Olympics

Dec 9, 2013 6:47 PM by Greg Smith

OTC gives Olympic hopefuls an edge

The Olympic Training Center provides facilities to hundreds of Olympians, but what makes it different from every other weight room or basketball court in the country?

2010 Olympian Emily Azevedo could lift weights anywhere in the country, but to train for 2014 she chooses the Olympic Training Center in Colorado Springs. There's not even a bobsled track in the area, but she lives in Southern Colorado 6 months per year, specifically for the USOTC.

"My coached moved out here, and so he kind of convinced us to come out and train with him," says Azevedo, a 2014 bobseld hopeful. "He left in 2010 but, just the whole community here. I loved it so much so I stayed after that."

You might think it's just for the altitude training, but in her event, altitude is not really a factor.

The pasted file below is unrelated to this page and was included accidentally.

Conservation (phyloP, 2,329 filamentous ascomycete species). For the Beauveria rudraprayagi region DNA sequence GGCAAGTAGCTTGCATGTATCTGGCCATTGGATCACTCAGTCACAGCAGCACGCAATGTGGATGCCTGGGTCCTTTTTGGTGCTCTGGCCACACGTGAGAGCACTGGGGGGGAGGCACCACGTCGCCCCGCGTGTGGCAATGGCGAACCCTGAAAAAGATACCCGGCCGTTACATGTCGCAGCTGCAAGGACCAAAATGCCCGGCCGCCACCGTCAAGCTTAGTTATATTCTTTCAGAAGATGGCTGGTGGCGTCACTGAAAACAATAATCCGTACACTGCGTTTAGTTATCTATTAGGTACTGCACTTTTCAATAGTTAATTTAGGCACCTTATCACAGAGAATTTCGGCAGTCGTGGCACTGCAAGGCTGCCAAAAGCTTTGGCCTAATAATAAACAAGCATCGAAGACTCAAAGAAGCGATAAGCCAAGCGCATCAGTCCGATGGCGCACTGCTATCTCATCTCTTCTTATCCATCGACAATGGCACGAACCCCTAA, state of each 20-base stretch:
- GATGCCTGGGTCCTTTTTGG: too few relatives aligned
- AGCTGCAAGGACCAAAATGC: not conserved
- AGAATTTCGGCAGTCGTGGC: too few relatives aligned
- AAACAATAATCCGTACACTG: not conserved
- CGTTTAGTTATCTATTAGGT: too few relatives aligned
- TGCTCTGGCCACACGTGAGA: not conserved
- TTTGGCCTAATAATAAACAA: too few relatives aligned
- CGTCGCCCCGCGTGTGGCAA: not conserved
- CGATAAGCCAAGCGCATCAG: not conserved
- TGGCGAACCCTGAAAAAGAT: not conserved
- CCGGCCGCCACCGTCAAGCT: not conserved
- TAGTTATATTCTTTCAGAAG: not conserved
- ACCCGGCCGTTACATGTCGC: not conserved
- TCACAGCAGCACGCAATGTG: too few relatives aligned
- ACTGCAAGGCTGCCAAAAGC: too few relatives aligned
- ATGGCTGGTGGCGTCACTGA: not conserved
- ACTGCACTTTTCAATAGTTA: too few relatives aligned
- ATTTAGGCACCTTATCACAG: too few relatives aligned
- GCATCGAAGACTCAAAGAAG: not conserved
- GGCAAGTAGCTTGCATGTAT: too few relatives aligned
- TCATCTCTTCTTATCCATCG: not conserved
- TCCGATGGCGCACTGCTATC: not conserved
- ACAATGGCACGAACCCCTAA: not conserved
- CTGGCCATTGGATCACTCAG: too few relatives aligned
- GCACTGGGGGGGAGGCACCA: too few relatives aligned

"It doesn't really affect us as much, we're a power sport," says Azevedo. "So for us, it doesn't have a huge effect. But it is nice to get into the higher altitude for when we compete at those higher altitudes."

So if it's not the altitude, what makes a California native, and so many other athletes, choose the OTC as their training headquarters?

"You get the support of the USOC. I partnered up with the National Strength and Conditioning Association here locally. They've helped me with my lifts, I have the ability to use the sports med, i get nutritious meals in the cafeteria made by some of the best chefs. It's just a lot of support, it's just really helpful and something I think brings training to the next level."

And someone who's been to the games before sets the bar for the next level pretty high.

"I'm just trying to take it one day, and one step at a time," says Azevedo. "First is getting on that Olympic team, then the next focus will be getting the medal."

Emily finished 5th in 2010. She finds out if she makes the Sochi team in January.

 

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